Australia Firms See Worst Slump in Conditions Since Financial Crisis

(Bloomberg) -- Australian firms suffered the worst slump in conditions since the 2008 global financial crisis as evidence mounts that the economy slowed in the latter part of last year.

The business conditions index -- measuring hiring, sales and profits -- dropped to 2 in December from 11 a month earlier, a National Australia Bank Ltd. report showed Tuesday. A gauge of employment fell to 4 from 9 in November, while profitability plunged to zero from 8. A separate confidence index was unchanged at 3.

NAB Chief Economist Alan Oster said the drop had been “broad-based” across all states and industries outside of mining. “These declines taken at face value suggest a significant slowing in business activity,” he said. “There could be some implications for the labor market and business capital expenditure.”

The Australian dollar fell after the report, buying 71.47 U.S. cents at 12:10 p.m. in Sydney compared with 71.57 before its release.

Australia Firms See Worst Slump in Conditions Since Financial Crisis

The result dovetails with slower economic growth in the third quarter as falling property prices threaten to throw a wet blanket over the Australian economy. Money markets are increasingly nervous and traders are pricing in about a 70 percent chance of an interest-rate cut by the end of the year -- despite the central bank saying it expects the next move to be an increase.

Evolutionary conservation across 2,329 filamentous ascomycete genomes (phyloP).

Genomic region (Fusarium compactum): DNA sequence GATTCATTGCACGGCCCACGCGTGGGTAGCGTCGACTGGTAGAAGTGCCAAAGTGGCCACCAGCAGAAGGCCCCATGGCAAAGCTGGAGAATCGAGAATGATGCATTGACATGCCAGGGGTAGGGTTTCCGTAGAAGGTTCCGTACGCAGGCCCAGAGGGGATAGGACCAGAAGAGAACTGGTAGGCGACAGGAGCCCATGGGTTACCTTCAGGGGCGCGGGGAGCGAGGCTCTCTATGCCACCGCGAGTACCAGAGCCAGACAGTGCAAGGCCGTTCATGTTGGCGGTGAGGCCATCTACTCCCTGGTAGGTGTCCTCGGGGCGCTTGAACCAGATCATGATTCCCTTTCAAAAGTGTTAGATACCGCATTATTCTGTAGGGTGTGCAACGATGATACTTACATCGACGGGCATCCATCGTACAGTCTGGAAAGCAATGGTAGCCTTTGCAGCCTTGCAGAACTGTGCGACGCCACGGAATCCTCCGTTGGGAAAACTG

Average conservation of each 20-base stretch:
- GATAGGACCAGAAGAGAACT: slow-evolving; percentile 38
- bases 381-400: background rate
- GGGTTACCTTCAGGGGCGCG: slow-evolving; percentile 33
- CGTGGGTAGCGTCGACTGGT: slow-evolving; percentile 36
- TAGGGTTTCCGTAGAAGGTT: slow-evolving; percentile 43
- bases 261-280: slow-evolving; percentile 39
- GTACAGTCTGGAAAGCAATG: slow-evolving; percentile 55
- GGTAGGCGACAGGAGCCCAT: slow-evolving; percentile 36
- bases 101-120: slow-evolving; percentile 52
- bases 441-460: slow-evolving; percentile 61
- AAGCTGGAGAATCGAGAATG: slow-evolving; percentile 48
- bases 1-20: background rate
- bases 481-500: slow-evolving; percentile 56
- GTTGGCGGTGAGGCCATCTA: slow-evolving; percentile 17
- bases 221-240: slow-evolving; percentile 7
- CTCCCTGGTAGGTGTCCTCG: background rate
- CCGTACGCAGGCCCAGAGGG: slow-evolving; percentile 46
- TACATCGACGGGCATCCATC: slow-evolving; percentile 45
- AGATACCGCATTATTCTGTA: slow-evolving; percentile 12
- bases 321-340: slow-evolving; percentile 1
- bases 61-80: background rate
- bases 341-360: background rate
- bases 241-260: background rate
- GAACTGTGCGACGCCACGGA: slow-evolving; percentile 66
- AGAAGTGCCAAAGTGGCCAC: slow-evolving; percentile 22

“Interpreting data around the holiday period can be difficult,” Oster said. “With confidence remaining below average and forward orders having also declined, our expectation is that, at the very least, a significant portion of the decline in business conditions will persist.”

While Australia’s wage growth has been anemic in the past five years, hiring has accelerated since 2017 and consumption held up as households opted to save less. The concern now is consumers will hunker down in response to declining property prices, known as the wealth effect, which could hit already struggling retailers hard.

What Our Economists Say...

“The Reserve Bank will likely be concerned that vulnerability has become more broad-based. A weak print on CPI, private sector credit and house prices later this week could cement a rate cut signal -- if not action -- as soon as next week’s meeting. Once fear takes over, it’s difficult to rein in.”

-- Tamara Mast Henderson, Bloomberg Economics

Australia’s central bank has kept rates at a record-low 1.5 percent since 2016 as it tries to spur hiring and tighten the labor market to encourage faster wage growth. It’s had some success, with unemployment falling to 5 percent.

Policy makers will hold their first meeting for the year on Tuesday Feb. 5.

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